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LSU left fielder Beau Jordan (24) celebrates after doubling into right field against Army in the fifth inning, Saturday, February 18, 2017, at LSU's Alex Box Stadium, Skip Bertman Field in Baton Rouge, La.

Advocate staff photo by HILARY SCHEINUK

LSU coach Paul Mainieri is still not ready to call left field a straight platoon between junior Beau Jordan and sophomore Brennan Breaux, but he did say that the two would likely continue to split time in the starting lineup.

“It’s going to be an ongoing thing,” Mainieri said Wednesday. “I think both Beau Jordan and Brennan Breaux have done some really good things.”

The right-handed Jordan has started each of LSU’s five games against left-handed starting pitchers, and the left-handed Breaux has started the four games against right-handers.

It’s been a success so far at the plate, where the two have combined to hit .323 (10-for-31). But it won’t necessarily continue as it has because LSU is not likely to face a left-hander every other time it takes the field.

“I don’t know if it’ll be a strict platoon situation. ... I’m just going to follow my gut,” Mainieri said. "If we run a string of 15 straight right-handed pitchers, does that mean Beau is not going to play at all? I don’t know that would be the case.”

Jordan turned in his best game of the season Tuesday night against Nicholls State, going 3-for-3 with a double.

All three of his hits went to right field, which is a sign his approach is back to being what Mainieri wanted out of him at the beginning of the season. The coach said Jordan too often went hunting for a big hit last season and became pull-happy.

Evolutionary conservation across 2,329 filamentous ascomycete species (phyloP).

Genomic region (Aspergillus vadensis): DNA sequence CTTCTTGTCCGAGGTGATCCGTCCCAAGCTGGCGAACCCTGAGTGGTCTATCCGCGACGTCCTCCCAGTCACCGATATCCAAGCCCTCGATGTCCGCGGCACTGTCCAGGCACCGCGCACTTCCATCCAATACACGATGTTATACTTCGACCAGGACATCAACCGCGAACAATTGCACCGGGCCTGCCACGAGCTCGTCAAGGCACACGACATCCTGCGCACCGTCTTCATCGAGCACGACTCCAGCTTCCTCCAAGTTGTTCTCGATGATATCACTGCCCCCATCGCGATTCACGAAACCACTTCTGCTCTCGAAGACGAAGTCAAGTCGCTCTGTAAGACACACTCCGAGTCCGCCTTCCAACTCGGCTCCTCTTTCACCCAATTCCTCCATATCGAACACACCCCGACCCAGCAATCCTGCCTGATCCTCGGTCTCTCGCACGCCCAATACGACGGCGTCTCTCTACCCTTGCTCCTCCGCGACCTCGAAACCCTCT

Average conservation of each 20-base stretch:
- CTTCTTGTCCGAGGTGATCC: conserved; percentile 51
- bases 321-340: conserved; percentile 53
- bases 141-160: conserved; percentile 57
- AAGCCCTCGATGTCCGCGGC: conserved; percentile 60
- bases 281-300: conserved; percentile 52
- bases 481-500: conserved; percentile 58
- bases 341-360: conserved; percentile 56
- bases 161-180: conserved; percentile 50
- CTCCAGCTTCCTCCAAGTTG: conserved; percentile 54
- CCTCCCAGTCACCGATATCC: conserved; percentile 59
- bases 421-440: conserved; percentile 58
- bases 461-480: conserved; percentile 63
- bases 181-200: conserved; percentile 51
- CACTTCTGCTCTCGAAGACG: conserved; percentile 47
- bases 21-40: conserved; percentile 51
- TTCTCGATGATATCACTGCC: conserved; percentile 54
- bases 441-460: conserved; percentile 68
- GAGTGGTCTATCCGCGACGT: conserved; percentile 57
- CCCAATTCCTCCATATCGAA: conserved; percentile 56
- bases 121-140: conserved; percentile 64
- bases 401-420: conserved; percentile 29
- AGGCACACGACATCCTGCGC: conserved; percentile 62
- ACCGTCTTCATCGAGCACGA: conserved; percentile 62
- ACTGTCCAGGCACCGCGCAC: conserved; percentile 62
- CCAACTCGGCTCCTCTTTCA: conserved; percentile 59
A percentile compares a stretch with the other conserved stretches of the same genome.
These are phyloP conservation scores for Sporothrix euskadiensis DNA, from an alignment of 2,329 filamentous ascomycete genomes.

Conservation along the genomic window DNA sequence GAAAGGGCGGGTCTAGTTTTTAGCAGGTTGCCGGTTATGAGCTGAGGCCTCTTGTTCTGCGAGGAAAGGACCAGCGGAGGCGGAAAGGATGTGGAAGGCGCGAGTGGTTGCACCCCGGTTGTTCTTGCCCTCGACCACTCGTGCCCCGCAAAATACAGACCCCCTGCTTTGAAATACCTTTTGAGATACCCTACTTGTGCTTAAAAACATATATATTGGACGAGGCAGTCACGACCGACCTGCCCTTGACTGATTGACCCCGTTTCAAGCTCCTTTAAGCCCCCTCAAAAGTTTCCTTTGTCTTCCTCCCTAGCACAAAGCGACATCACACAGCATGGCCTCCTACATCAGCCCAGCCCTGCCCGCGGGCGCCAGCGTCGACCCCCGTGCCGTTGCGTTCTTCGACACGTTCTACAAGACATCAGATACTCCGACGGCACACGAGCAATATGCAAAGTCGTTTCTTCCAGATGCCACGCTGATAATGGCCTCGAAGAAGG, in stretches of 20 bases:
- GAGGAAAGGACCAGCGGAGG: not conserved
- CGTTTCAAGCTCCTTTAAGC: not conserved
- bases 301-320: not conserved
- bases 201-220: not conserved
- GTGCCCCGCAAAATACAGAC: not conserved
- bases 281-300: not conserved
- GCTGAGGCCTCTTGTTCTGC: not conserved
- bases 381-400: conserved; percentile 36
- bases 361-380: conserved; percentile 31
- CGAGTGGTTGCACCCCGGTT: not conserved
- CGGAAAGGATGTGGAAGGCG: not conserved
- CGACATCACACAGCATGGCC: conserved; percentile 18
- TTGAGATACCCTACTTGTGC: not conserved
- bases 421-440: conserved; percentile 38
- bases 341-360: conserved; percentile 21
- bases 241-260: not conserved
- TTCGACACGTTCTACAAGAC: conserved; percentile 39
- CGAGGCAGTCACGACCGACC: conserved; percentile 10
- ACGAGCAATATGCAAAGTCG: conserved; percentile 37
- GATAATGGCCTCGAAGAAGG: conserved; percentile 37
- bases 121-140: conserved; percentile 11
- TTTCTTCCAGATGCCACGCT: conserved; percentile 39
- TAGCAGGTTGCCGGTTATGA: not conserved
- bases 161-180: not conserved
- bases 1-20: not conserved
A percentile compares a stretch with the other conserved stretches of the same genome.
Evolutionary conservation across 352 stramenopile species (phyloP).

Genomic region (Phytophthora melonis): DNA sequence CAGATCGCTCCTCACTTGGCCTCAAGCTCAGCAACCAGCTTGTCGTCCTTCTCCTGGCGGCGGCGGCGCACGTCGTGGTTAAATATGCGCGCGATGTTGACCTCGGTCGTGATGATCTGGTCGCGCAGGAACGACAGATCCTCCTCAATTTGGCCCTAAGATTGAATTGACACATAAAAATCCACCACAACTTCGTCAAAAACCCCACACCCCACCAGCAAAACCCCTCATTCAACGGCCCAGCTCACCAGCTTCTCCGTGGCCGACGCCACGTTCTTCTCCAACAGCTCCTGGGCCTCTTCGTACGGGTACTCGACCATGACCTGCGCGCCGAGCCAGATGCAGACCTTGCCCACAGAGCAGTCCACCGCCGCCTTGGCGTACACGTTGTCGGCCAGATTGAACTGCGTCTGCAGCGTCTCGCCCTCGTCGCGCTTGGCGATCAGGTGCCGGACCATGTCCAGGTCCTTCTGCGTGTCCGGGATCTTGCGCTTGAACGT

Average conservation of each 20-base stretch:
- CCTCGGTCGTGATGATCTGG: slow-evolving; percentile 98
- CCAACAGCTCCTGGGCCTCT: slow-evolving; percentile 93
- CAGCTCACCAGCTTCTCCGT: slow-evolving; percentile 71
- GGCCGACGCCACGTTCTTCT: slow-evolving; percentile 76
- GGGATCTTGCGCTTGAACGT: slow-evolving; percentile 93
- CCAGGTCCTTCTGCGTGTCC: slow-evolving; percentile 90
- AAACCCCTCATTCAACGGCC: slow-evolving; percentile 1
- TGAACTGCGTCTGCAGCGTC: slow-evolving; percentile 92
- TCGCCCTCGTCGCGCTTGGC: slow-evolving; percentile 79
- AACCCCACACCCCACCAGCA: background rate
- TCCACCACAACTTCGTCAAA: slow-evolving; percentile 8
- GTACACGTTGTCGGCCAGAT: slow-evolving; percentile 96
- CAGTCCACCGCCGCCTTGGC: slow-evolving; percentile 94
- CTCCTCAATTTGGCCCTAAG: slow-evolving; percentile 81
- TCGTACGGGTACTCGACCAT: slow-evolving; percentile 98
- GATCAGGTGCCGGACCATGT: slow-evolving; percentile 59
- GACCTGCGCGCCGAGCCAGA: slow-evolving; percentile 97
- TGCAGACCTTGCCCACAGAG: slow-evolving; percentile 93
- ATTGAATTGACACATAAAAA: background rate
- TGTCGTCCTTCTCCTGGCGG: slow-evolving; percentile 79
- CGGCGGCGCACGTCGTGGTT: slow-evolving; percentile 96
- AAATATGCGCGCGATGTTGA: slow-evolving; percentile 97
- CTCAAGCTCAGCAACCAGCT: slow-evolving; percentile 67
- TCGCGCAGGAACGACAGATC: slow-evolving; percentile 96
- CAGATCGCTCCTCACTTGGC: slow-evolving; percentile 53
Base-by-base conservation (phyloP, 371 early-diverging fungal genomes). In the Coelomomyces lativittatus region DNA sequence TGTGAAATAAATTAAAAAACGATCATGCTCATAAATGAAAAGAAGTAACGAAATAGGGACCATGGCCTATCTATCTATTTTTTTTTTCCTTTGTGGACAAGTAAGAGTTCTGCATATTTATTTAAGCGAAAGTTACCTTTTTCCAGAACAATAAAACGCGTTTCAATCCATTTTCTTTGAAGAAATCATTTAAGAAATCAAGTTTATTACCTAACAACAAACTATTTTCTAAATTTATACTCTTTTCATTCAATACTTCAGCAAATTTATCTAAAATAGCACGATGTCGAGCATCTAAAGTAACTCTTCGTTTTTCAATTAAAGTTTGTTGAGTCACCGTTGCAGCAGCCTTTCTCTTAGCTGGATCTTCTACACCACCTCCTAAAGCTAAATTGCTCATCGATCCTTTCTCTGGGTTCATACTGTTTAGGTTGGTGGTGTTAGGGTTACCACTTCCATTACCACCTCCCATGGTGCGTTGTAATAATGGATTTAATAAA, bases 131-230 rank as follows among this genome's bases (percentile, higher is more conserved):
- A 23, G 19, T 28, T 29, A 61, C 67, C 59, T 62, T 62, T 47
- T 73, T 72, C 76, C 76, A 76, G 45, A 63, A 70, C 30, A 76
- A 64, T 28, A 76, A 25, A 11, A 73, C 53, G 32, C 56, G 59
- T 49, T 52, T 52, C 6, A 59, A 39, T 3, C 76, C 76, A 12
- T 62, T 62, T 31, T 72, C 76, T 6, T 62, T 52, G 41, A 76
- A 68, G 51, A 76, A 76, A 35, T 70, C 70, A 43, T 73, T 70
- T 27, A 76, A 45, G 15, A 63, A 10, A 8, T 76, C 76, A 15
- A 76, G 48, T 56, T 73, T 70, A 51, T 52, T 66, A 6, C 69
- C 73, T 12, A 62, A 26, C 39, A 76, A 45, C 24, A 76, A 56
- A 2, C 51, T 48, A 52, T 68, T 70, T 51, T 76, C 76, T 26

“Not to actually hit the ball to right, but to think that way,” Jordan said about his approach. “To actually let the ball get deeper. That’s what I did (Tuesday) for the first time all season, and it actually worked really well.”

SOME CONCERN ABOUT HESS’ VELOCITY DIP

Freshman right-hander Zack Hess was excellent in his Tuesday start against Nicholls State, allowing just two hits in 4.2 innings, but he appeared to lose steam toward the end of his start.

Hess’ fastball consistently checked in around 91 mph on the stadium radar gun in the first inning, topping out with three straight pitches that came in at 93. But Hess’ fastball never topped 89 in his final 20 pitches and regularly came in at 87.

“It was a little bit of a concern of mine ... but it wasn’t such a big dip,” Mainieri said. “You’re talking 92 to 88, it’s not a huge dip in velocity. The bigger concern was I thought when he got tired he hung a breaking ball a couple times.”

It could be a hurdle in Hess’ campaign to crack the weekend rotation if he can’t maintain his velocity into the fifth and sixth innings, though Mainieri made sure to point out that it’s not a major concern.

“Remember, he’s just a freshman,” Mainieri said. “It’s all part of the development process, and it is early in the year.”

Mainieri said he’s sticking with his initial plan of evaluating the starting rotation through next week, meaning Hess will get another midweek start.

TRAVEL ITINERARY AND WEEKEND SCHEDULE

LSU will depart for Houston via bus 7 a.m. Thursday morning and will participate in its first event of the weekend at 3:30 p.m. Thursday.

LSU and Baylor will participate with Shriners Hospitals for Children patients in a “theraputic and rehabilitative game of baseball in the hospital’s recreation area.”

As for the competitive games, LSU will serve as the home team Friday and Saturday and the road team Sunday.

PITCHING MATCUPS

TCU will throw 6-foot-9 senior right hander Brian Howard against LSU on Friday night. Howard was charged with the Horned Frogs’ lone loss this season when he gave up three runs on three hits against Arizona State on Feb. 24.

Baylor will send junior right-hander Montana Parsons to the mound against LSU on Saturday. As of Wednesday afternoon, Texas Tech’s expected starter was not available.

LSU will use the same weekend rotation it has used all season, with junior Alex Lange on Friday, senior Jared Poché on Saturday and freshman Eric Walker on Sunday.

Follow Luke Johnson on Twitter, @ByLukeJohnson.